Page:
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Making chocolate truffles is so. much. fun! A few years ago in December, my friends came over and we spent an afternoon with our hands covered in chocolate, laughing and having the best time. I can’t remember whether we had a reason/motivation for making truffles beyond the resulting plateful of chocolate goodness, but does one really need anything more than that? I am not sure whether we tried different flavorings in the chocolate, but we did experiment with coatings: cocoa powder, powdered sugar, crushed candy canes and either nuts or coconut– it’s hard to tell from the pictures. What’s not hard to tell is how happy and proud of ourselves we were. Such a good memory!

I hadn’t made any truffles since that day but thought about doing some to give away for Christmas this year; for the past month or so, I have been searching for an excuse to do a test batch of the flavor I had in mind. For the last Backyard Barter event of 2012, which happened yesterday evening, I decided to give myself a theme, purely for fun. I made/took all holiday-related items to swap: compound butter with honey and cinnamon to go on cornbread or in sweet potatoes; brown butter pumpkin cake (recipe coming soon!); pickled cranberries, caramelized pear butter and bitter chocolate orange sauce from my stock of canned goods; and, as a treat, a batch of truffles made with Chambord*. It was a good way to test my truffle recipe without having 24 around the house to snack on; I was very, very happy that the first test batch came out exactly the way I wanted, with the dark-but-not-bitter chocolate flavor, hint of raspberry and consistency I was hoping for. The flavors of raspberry and dark chocolate are so complimentary; I am thrilled with the ease of this recipe and the elegant results.

At the barter, I was surprised how many people commented on the “difficult” or “painstaking” process of making chocolate truffles. It actually couldn’t be simpler! In fact, if you are not concerned with getting perfectly round balls and don’t mind having a little bit of extra clean-up to do, this would be a fun project to do with a child. (If you’re at all concerned, the Chambord can be left out altogether.) The key to good truffles is patience: you have to heat slowly, stir gently for a while and then wait for them to reach a setting point you can work with. As is usually the case, the waiting is the hardest part. (Cue Tom Petty.) But, your patience will be rewarded; I hope you will try making a batch of these truffles for holiday giving, entertaining or just as a treat.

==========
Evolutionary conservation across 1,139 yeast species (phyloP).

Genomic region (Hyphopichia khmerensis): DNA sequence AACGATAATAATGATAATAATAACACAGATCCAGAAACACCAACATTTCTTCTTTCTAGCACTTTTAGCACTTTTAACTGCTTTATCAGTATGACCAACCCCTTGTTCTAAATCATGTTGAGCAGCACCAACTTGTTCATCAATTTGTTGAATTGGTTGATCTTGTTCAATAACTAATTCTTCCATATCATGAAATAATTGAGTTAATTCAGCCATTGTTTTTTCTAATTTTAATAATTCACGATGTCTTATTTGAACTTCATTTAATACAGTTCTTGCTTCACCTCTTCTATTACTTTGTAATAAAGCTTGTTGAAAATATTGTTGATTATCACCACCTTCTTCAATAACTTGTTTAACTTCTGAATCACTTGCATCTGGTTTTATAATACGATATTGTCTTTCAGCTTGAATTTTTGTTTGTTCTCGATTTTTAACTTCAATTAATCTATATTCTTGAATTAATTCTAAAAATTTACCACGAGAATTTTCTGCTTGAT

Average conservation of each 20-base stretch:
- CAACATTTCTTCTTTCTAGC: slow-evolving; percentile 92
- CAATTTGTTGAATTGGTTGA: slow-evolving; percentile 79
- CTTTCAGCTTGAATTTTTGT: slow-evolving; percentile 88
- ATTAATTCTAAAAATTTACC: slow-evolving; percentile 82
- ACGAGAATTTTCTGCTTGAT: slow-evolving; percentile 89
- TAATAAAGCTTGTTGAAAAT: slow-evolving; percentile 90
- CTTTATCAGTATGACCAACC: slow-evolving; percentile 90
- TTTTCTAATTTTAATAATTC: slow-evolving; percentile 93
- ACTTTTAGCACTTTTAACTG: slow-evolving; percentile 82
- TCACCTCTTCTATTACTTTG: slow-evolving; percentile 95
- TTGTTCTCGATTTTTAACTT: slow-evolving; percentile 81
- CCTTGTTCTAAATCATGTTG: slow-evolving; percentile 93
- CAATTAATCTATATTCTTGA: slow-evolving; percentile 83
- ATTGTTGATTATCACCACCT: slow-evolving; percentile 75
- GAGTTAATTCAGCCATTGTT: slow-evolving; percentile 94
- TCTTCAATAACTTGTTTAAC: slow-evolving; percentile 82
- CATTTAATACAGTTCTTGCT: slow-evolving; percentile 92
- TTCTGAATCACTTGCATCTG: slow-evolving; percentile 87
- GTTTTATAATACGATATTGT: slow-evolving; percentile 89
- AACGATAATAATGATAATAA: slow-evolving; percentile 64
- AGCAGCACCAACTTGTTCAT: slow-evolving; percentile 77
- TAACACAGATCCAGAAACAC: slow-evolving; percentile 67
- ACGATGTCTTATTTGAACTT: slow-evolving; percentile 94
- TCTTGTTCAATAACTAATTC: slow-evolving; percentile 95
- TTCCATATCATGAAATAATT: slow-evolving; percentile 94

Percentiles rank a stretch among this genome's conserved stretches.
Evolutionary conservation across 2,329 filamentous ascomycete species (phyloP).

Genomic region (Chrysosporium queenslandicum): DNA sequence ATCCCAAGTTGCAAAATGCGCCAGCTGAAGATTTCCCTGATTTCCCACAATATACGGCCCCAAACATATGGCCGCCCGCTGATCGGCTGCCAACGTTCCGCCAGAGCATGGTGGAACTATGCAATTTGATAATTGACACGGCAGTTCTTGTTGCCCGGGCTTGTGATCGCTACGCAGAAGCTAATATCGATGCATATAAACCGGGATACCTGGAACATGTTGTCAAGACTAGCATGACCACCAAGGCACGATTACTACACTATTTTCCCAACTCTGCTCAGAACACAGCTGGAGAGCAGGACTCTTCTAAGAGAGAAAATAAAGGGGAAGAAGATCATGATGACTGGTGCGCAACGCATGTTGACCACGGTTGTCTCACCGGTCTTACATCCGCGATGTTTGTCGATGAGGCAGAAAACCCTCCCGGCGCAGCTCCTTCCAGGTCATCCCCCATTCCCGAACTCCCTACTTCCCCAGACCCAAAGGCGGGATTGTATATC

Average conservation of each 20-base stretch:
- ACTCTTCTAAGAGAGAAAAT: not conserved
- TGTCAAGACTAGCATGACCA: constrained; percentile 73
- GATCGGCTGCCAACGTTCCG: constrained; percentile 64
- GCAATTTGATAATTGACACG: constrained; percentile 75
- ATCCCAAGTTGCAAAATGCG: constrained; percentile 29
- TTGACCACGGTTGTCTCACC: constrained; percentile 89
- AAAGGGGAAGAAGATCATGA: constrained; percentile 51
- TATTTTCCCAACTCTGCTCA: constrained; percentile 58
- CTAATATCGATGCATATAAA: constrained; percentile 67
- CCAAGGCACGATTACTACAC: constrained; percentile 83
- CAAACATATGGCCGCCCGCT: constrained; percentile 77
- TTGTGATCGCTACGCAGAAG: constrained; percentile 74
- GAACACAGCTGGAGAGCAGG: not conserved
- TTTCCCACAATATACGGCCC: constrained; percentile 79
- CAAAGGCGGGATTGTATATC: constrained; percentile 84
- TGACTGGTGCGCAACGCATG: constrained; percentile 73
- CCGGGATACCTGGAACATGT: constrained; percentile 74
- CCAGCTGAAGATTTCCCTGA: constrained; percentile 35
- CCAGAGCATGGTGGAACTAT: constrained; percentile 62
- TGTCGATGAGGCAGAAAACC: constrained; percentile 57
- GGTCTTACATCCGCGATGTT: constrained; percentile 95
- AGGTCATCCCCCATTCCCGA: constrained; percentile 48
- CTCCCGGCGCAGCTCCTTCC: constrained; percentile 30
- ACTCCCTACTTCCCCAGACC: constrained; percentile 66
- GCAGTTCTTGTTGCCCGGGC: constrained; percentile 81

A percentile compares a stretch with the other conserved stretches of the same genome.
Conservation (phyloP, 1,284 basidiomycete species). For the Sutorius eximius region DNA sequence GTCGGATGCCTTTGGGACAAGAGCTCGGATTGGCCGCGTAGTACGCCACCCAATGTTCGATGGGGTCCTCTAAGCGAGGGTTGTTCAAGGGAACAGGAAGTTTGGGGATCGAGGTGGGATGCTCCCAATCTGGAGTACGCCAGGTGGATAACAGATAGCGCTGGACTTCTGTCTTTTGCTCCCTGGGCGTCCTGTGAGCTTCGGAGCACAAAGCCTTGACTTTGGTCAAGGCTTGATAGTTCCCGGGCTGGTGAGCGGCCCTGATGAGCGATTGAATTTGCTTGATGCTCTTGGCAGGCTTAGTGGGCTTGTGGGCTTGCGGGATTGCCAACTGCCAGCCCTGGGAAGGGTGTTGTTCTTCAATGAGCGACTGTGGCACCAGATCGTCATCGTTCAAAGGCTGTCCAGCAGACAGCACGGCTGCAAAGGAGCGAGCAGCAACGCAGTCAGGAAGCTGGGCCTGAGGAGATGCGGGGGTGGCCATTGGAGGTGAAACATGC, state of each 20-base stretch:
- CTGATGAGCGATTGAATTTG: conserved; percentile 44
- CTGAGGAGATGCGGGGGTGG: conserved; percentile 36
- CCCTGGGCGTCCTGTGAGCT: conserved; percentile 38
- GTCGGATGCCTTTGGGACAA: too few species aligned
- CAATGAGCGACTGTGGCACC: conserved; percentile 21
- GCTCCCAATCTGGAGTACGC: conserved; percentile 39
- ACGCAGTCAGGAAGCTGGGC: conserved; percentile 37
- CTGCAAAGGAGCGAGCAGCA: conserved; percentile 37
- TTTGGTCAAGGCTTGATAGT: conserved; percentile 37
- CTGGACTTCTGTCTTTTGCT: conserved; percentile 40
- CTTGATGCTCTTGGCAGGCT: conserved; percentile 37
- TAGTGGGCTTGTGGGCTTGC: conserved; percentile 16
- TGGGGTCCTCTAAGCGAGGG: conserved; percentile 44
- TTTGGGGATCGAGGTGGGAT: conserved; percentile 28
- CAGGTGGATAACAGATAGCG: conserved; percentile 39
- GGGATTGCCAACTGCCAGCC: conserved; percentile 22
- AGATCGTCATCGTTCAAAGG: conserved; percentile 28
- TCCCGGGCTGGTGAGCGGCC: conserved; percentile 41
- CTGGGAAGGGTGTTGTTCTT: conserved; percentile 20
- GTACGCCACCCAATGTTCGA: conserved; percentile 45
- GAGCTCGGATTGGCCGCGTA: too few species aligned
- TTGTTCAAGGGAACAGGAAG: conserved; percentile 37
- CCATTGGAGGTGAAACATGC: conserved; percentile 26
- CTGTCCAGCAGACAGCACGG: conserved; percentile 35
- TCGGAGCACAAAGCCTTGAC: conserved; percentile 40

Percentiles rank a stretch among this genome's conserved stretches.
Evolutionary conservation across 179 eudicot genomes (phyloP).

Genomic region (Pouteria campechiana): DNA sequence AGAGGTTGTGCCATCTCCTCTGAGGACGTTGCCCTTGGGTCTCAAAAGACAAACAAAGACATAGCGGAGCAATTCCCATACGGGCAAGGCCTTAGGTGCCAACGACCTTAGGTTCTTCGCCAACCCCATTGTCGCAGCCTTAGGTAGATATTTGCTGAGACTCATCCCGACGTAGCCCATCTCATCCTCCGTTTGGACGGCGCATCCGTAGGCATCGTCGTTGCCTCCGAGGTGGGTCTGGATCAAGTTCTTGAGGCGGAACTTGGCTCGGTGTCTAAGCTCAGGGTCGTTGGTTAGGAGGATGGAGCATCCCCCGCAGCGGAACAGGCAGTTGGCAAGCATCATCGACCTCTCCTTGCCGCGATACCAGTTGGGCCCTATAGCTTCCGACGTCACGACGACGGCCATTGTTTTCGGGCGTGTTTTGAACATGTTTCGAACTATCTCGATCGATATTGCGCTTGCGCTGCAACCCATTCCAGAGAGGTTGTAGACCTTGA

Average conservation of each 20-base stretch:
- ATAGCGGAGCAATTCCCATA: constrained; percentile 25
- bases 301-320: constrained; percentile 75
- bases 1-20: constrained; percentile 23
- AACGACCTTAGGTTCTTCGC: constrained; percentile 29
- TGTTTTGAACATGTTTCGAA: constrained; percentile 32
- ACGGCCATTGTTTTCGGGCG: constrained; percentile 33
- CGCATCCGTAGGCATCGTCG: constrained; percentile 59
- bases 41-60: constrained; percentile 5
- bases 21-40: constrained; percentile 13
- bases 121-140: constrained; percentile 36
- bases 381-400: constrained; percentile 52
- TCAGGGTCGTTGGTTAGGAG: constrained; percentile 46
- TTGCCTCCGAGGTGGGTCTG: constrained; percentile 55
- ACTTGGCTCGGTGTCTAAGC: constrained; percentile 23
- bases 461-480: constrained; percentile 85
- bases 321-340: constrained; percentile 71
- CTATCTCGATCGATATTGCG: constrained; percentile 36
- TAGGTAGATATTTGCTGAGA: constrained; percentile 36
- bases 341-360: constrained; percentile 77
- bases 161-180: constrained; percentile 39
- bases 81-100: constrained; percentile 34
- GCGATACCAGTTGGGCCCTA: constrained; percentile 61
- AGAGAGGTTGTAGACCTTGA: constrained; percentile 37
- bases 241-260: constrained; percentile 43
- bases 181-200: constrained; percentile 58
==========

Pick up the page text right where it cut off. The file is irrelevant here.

Chocolate Truffles with Chambord (adapted from Ina Garten; makes 24)

  • 6 oz. bittersweet chocolate (I used Callebaut)
  • 2 oz. semisweet chocolate (I used a bar from Trader Joe’s)
  • 1/2 c. heavy cream
  • 2 tsp. prepared coffee
  • 1/4 tsp. vanilla
  • 1 T. Chambord
  • baking cocoa to finish the truffles

In a small saucepan over medium heat, warm the cream until it is close to boiling but not quite there; remove from the heat and allow to cool for about 10 mins. In a separate medium-sized saucepan (the mixing bowl you use in the next step should be able to rest on top of this saucepan without touching the water inside), bring a cup or two of water to a boil and set aside. While the cream cools, very carefully chop both kinds of chocolate and place in a larger-than-you-need mixing bowl. Pour the slightly-cooled cream through a mesh strainer or piece of cheesecloth into the bowl with the chocolate; place the bowl over the saucepan with the steaming water (off the stove) and use a whisk to slowly mix together the cream and melting chocolate. Take your time; your final product will benefit from your patience.

When the chocolate is all melted and mixed with the cream, whisk in the coffee, vanilla and Chambord. The mixture will be very thin at this point, like a chocolate sauce. Cover the bowl loosely with a towel, plastic wrap or a plate and put it in the freezer for about 30 mins. Test whether you are ready to proceed: use a teaspoon to form a ball that is malleable but holds its shape. You are looking for a consistency similar to modeling clay or play dough. If the chocolate is not ready, keep it in the freezer until you can form a ball, checking every 15 mins. or so.

If the truffle mixture is ready, prepare a work space you don’t mind getting messy– I used a large sheet of wax paper to cover a kitchen counter– and a container to hold the finished truffles. Pour about 1/4 c. cocoa into a bowl and place beside your station. Use a melon baller or teaspoon to gather a small amount of chocolate (each truffle should be one or two bites) and roll it in your hands to form a ball. Place the truffle into the cocoa and roll it around to coat, then drop it several times onto your work space to remove the excess cocoa. Repeat until you have used up all the chocolate mixture, working quickly or re-chilling the chocolate as necessary until you’re done. The finished truffles can be eaten immediately or refrigerated for up to three weeks (according to Ina Garten– I’ve never had a batch last that long); bring them to room temperature before serving. Enjoy!

*If you’re not familiar with Chambord, it’s a raspberry liqueur that goes beautifully with dark chocolate. You could use Grand Marnier, brandy or Kahlua in its place if you don’t have Chambord.

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